Ana Veciana-Suarez

July 11, 2014

Ana Veciana-Suarez: I’m stressed out, but so is everyone else

My jaw has been hurting lately. The pain is occasional and there’s no physical explanation for it. Still, it arrives at the most unexpected — and inconvenient — times.

My jaw has been hurting lately. The pain is occasional and there’s no physical explanation for it. Still, it arrives at the most unexpected — and inconvenient — times.

I’m listening to the car radio when it begins its familiar tap dance. Traffic is as snarled as a little girl’s long tresses, and on a day that my schedule is jam-packed. (But what day isn’t?) The windowless white van ahead of me, the same one that cut me off a few minutes earlier, is taking its sweet time chugging along the two-lane road. Frustrated, I lean on my horn, a futile act that does nothing more than block the deep, soothing voice wafting from the car speakers.

I breathe in. I breathe out. I force myself to relax, to listen.

The National Public Radio story is about stress, about how it takes a toll on health and family, how it is an inextricable part of our daily lives. Hear, hear, I say aloud. I suddenly realize I’m clamping down on my teeth hard, real hard. A rasping sound echoes inside my head. My jaw is bearing the heavy pressure of mundane worries, and the pain is its way of telling me to stop. Right. Now.

Hey, stress, dear friend, welcome back.

I’m hardly alone at feeling wigged out. I cannot think of a single person — friend or acquaintance, young or old — who hasn’t succumbed to tension and strain, to that overwhelming sense of having too much, way too much on one’s plate. At a time when the pressure to do more with less is commonplace, stress has become our most faithful companion. Gripping our hand. Controlling our thoughts. Robbing our sleep.

An expert on the radio says that when you take into account everyday stressors, the percentage of stressed out Americans is actually higher than most people think. I agree. The stress that causes me to clamp my jaw and grind my teeth is the garden variety kind. Really, I have a good life, minimal worries.

And yet, that morning I shot up in bed at 4:37 a.m., my thoughts racing at Usain Bolt speed. As I staggered to get dressed, a long list of duties and appointments thumped a steady beat on my forehead. There was no slack in my schedule, no quiet moment to catch my breath. Not if I wanted to scratch off items from my eternally optimistic “to do” list.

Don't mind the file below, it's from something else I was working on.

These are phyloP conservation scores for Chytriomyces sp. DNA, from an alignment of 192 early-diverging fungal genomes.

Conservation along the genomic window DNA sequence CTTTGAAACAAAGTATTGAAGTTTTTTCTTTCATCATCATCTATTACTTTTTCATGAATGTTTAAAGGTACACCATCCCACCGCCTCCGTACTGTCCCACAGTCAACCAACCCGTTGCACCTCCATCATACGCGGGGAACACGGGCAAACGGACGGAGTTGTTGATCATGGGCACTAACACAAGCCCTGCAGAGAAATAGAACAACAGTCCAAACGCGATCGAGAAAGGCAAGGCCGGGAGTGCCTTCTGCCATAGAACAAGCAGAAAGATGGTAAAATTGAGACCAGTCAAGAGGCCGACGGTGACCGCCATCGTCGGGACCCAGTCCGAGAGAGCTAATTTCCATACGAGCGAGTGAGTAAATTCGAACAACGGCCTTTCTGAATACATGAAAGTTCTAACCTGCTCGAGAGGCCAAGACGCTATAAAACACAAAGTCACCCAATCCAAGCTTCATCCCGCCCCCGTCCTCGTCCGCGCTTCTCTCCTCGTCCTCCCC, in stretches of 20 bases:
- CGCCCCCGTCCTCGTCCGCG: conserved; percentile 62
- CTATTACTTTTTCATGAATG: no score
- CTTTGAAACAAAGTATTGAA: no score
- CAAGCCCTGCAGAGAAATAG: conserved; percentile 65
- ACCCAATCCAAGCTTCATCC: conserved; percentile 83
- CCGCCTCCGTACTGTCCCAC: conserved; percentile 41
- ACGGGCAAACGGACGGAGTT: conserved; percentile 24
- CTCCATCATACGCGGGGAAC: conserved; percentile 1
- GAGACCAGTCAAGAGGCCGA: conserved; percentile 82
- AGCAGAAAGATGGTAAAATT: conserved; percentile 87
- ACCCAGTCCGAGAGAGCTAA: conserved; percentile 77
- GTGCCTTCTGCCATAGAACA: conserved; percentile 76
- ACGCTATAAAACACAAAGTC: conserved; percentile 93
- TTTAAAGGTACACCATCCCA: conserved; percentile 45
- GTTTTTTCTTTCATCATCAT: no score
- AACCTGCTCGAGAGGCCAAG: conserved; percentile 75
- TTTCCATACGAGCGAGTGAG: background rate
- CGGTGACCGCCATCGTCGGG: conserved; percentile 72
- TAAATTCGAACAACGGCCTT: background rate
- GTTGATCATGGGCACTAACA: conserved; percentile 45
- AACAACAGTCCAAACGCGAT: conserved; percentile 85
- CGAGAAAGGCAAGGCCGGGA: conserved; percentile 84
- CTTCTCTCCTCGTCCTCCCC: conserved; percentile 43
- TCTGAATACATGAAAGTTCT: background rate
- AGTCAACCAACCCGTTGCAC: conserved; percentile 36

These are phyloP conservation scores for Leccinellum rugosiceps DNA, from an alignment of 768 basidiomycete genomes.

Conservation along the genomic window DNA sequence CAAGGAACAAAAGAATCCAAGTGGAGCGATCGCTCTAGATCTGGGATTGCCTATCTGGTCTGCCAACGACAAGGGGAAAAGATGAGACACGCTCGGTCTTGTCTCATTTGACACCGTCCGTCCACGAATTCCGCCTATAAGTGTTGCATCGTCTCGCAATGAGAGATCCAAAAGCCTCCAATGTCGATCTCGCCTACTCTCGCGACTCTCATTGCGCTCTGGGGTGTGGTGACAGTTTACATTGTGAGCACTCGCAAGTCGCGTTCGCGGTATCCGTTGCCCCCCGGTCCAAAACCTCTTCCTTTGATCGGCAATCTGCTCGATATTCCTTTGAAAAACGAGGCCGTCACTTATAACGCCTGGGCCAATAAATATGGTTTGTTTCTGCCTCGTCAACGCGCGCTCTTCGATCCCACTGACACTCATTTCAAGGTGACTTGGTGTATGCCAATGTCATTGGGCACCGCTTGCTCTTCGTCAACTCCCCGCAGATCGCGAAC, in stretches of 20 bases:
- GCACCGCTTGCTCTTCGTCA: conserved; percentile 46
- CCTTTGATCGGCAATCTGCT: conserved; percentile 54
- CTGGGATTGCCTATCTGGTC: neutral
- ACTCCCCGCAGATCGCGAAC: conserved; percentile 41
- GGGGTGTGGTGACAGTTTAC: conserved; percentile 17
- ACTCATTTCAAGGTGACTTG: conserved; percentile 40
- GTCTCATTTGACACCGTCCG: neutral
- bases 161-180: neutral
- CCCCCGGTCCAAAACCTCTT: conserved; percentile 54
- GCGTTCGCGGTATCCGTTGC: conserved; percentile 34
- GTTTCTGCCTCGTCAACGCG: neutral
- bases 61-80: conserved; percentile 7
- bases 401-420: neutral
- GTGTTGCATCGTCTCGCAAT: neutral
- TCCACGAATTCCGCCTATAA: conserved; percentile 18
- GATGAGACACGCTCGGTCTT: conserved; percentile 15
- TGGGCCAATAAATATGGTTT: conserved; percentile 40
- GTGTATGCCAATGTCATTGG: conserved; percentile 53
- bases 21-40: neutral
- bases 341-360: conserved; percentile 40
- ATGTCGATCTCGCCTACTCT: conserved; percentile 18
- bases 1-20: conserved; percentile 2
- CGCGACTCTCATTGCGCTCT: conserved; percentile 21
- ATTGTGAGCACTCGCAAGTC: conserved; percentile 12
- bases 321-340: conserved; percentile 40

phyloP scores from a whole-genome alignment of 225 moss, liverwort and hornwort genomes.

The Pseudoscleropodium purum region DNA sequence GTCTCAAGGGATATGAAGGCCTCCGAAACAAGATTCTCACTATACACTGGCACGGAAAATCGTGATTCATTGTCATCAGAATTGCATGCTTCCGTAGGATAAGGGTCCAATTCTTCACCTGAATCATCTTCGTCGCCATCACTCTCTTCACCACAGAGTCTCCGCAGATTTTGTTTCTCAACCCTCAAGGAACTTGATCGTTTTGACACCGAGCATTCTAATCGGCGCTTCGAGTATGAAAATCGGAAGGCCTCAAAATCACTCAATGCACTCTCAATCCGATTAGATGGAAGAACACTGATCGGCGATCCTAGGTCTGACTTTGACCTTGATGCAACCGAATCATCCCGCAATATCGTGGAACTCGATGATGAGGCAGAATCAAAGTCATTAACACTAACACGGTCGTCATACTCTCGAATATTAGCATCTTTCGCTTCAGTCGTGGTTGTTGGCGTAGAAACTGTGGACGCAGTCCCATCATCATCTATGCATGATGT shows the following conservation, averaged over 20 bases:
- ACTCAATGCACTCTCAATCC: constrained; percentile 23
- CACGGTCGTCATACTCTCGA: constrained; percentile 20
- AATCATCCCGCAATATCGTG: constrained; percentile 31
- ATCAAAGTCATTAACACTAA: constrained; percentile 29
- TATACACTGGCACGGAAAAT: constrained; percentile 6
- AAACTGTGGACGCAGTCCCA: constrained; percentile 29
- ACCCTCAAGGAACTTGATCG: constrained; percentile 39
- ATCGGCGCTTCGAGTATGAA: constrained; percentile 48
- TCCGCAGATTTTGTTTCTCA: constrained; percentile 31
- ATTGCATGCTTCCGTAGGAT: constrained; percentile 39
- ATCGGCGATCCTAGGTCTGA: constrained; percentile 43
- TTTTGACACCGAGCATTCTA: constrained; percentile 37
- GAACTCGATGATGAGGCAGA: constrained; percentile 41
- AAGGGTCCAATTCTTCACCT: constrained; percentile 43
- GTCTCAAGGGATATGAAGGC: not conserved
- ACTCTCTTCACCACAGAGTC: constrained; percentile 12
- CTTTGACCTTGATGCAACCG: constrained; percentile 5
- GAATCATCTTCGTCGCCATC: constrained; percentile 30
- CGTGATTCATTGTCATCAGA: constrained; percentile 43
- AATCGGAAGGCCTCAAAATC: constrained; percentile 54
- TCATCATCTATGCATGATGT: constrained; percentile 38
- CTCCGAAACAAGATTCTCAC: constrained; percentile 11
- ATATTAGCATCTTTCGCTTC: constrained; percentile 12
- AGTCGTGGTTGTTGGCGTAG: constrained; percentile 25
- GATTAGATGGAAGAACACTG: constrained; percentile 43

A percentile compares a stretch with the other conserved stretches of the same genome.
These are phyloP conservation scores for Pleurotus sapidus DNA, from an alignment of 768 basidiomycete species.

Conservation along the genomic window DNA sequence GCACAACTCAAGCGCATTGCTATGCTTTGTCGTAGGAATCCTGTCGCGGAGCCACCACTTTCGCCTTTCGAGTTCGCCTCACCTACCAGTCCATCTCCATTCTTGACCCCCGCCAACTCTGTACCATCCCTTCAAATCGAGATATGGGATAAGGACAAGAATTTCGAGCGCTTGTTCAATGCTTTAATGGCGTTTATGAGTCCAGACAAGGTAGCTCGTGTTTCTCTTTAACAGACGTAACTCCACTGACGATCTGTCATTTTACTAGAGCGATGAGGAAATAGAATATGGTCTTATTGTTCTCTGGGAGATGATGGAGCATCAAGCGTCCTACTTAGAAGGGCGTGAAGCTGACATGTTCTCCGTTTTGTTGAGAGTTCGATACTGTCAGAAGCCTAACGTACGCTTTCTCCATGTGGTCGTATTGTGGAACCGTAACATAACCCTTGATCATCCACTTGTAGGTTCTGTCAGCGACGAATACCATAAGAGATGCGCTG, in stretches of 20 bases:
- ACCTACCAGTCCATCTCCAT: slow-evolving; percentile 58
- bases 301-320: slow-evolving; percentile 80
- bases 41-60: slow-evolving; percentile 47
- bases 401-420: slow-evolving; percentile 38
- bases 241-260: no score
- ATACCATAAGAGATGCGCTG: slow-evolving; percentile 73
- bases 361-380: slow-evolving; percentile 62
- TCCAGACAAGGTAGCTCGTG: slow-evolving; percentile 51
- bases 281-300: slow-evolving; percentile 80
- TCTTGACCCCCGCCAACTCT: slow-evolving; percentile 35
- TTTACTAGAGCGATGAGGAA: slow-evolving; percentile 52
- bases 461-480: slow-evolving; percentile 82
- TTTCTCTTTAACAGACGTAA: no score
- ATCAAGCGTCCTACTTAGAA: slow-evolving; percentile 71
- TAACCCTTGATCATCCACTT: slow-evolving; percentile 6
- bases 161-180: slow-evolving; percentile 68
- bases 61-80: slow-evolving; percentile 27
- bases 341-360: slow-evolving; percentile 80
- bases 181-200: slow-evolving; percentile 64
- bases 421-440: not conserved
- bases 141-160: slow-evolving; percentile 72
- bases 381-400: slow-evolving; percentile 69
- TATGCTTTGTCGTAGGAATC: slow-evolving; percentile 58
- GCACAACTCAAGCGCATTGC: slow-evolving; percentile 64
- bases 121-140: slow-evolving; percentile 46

I know better. We all do, but we’ve been brainwashed to think that if we’re not busy every dang second of the day, we are wasting away. If the compulsion of productivity is as American as a Fourth of July hotdog eating contest, so is the emotional indigestion that comes with it. Too many of us get stuck in the hamster wheel of a 24/7 life, in an anxious sprint that never ends. Consider this all too common exchange.

“How are you?”

“Busy. How about you?”


Everyone of us has spoken a variation of those words. That’s because in modernspeak, busy is admired. Busy translates into going places. Busy means important. Busy equals indispensable.

More than anything, busy gives us an addictive high. And a pain in the jaw.

When the white van finally turns, I’m tempted to lower the window and give the driver a piece of my mind. That’s too Miami, I chide myself, and speed past.

I breathe in. I breathe out. I open my mouth wide enough so my teeth are no longer battling each other in a fight to the death, and I relax my jaw.

It’s not a smile, exactly, but it’s a start.

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About Ana Veciana-Suarez

Ana Veciana Suarez


Ana Veciana-Suarez writes a column about family, women's and social issues. She is the author of Flight to Freedom and The Chin Kiss King.

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